Downside - purely the financial. That much money for something that only does charts?
Upside - Software updates included and lovely menus.
Price - £60 (approx $95)

If I missed the software you like let me know in the Comments below. 

my cat's got chicken feet

Tuesday, 22 May 2012

Do Knitting Patterns Always Get More Expensive in a Recession?

Is it my imagination? Or have knitting patterns been getting more expensive recently?
deer hunting
Back in the day, when Ravelry was all new and shiny and some of us were still mourning the weird turns the yahoo UKHandknitters group had taken, it was fairly unusual to buy an individual pattern online. Single patterns were available in shops but they were printed and rare.

Then came Autumn 2008 and Twist Collective launched. And I remember thinking two things...
  1. Wow, some of these designs are gorgeous.
  2. I'll just click on this to see how much it.....HOW MUCH?!
Back then it was rare for me to buy a pattern that wasn't in a magazine or book and the only online ones I tended to use were on Knitty. How things have changed.
July 12 2009 patterns 007
If you take a look back at my post on The Most Popular Patterns (aka The Top Eights) you'll notice that none of those patterns are from printed magazines and I can't see any from books either. They are all single patterns you either pay to download or get for free.

I have been spending a seemingly endless amount of time on Ravelry in the last few weeks looking for patterns for swaps, gifts, friends, ideas - you name it. And it has come to my attention that more and more of these patterns are for sale and that therefore (dur) fewer are free. Not only that, but a number of patterns that I would have expected to be around the $5-7 mark are now up around $9. Once again I find myself seeing a lovely pattern on Ravelry's only to find when I click on it that I'm once again saying to myself "HOW MUCH?!".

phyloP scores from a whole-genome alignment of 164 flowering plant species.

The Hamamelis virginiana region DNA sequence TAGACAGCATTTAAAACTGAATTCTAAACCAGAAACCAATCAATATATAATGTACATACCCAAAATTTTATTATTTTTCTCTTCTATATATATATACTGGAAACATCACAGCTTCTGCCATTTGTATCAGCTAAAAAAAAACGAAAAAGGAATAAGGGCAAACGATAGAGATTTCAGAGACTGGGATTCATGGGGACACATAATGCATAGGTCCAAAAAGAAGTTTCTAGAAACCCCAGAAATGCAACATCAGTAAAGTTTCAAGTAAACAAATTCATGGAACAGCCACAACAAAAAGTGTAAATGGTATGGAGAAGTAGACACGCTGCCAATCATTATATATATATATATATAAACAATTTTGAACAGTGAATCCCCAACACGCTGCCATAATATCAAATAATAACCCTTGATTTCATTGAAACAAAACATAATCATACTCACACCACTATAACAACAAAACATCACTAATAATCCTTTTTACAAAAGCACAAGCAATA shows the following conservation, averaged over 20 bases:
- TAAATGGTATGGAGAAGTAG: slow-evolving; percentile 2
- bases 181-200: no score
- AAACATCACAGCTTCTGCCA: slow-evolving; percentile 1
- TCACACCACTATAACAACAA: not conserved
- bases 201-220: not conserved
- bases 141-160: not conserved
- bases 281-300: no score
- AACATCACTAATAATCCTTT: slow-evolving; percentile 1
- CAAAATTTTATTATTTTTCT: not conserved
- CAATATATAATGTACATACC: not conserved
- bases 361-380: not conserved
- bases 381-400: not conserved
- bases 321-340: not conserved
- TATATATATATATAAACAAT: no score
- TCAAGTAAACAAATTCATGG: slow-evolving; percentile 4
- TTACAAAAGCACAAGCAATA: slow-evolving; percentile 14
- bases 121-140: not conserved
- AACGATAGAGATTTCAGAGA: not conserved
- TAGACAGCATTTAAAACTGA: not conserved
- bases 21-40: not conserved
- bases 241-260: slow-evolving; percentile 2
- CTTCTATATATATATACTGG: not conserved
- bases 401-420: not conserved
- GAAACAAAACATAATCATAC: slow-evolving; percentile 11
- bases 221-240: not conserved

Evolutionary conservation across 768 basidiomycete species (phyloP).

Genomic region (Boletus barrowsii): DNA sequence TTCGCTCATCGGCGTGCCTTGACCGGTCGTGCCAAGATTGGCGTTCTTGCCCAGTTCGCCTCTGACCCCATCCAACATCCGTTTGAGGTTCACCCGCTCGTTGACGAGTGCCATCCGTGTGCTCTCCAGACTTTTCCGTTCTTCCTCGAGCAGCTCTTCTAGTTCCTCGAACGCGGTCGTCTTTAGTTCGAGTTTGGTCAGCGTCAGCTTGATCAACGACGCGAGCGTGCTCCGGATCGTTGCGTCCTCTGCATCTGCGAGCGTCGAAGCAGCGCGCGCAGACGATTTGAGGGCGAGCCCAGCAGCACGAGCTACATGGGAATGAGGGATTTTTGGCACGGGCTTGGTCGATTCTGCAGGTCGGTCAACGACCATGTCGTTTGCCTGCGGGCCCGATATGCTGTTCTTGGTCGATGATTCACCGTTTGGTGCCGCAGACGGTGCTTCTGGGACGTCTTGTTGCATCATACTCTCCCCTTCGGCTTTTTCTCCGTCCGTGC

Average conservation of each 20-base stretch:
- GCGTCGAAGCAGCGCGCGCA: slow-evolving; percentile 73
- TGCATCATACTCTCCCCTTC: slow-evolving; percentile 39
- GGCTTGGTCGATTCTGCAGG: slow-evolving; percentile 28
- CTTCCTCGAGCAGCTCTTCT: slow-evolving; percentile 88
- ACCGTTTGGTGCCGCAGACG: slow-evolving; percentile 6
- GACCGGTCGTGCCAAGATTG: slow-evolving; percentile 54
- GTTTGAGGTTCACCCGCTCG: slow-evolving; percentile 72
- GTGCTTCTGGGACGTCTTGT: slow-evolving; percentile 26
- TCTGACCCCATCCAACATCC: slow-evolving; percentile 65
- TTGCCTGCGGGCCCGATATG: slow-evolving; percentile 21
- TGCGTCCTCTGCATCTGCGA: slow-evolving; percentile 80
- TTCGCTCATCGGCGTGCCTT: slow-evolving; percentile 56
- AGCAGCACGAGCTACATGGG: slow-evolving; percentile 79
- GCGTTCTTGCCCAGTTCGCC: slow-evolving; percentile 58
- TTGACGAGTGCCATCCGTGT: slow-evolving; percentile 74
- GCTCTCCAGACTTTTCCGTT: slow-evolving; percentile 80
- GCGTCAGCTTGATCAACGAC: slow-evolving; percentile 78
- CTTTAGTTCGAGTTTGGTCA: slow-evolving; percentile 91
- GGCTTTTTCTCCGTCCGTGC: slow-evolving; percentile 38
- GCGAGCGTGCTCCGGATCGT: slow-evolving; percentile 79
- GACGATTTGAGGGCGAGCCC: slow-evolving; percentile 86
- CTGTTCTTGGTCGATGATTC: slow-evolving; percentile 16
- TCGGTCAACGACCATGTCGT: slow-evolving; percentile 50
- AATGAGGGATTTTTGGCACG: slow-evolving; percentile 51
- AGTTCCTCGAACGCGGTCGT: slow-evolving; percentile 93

Pav Surprised
Having thought about this a bit I have concluded the higher incidence of paid for patterns must be down to one of three reasons.
  1. When your everyday knitter started publishing their patterns a few years ago they were a bit timid about not being a "name" and so didn't feel confident asking for money. Now that pattern publishing is the norm - hey, even I've done it - these people do feel confident in putting a price tag on.
  2. Everyday knitters are no longer publishing out of pride or love for their fellow knitter. They are now more market focussed and are publishing specifically to earn some money.
  3. Everyday knitters do still love their feelow knitter but are also more aware of fair exchange - a fair price in exchange for their effort. 
But this still leaves us with the price increase. Inflation has been at about 4% in the UK for the last three years so that would lead a $7 pattern in 2009 (which I still think is pretty steep) to be a $7.87 pattern in 2012. Is the extra dollar a sign that more people are looking to knitting to bring in income they may have lost as a result of the recession? (My take home pay has shrunk in value by nearly 10% over the same period as a result of pay rises - when I got one - not keeping pace with inflation.) Or is it designers feeling they are heading more towards what they deserve to be paid, rather than what the market will accept?
Part of the reason I've been thinking about this is because I have once again been thinking about putting some more patterns into a suitable format and passing them on to an unsuspecting knitting community. I've been exploring software to help with this and am currently tending towards KnitWare from Jigsaw. I looked at SweaterWizard and Intwined and while they both look interesting they didn't quite have what I was looking for plus the Jigsaw one is cheaper. And in a recession one has to take these things into account.

Sunday, 20 May 2012

Pincushion Frenzy

I have been making pincushions over the weekend. Led me to create my first ever Treasury on Etsy.
Treasury Capture
You can find it here. Wonder if you'll be able to spot which two in it are mine....? Let me give you a clue.
Etsy to be
I adore these ones. Wouldn't they look cute as place-card holders/favours at a wedding?

Been knitting away on some new socks.
Twisted Stitches Sock
They are Down the Rabbit Hole - a free pattern on Ravelry. Until now I've never got the hang of travelling stitches or of cabling without a needle. Now? Ha! I am so doing it like it's 1999. Neeeeoooow my cables are progressing at such high speed my fingers are a blue. Kinda. I'm turning the heel on the first one anyway.

Now I'm off to make some Challah. My previous batch vanished with indecent haste and was extremely yummy so the time has come to make some more.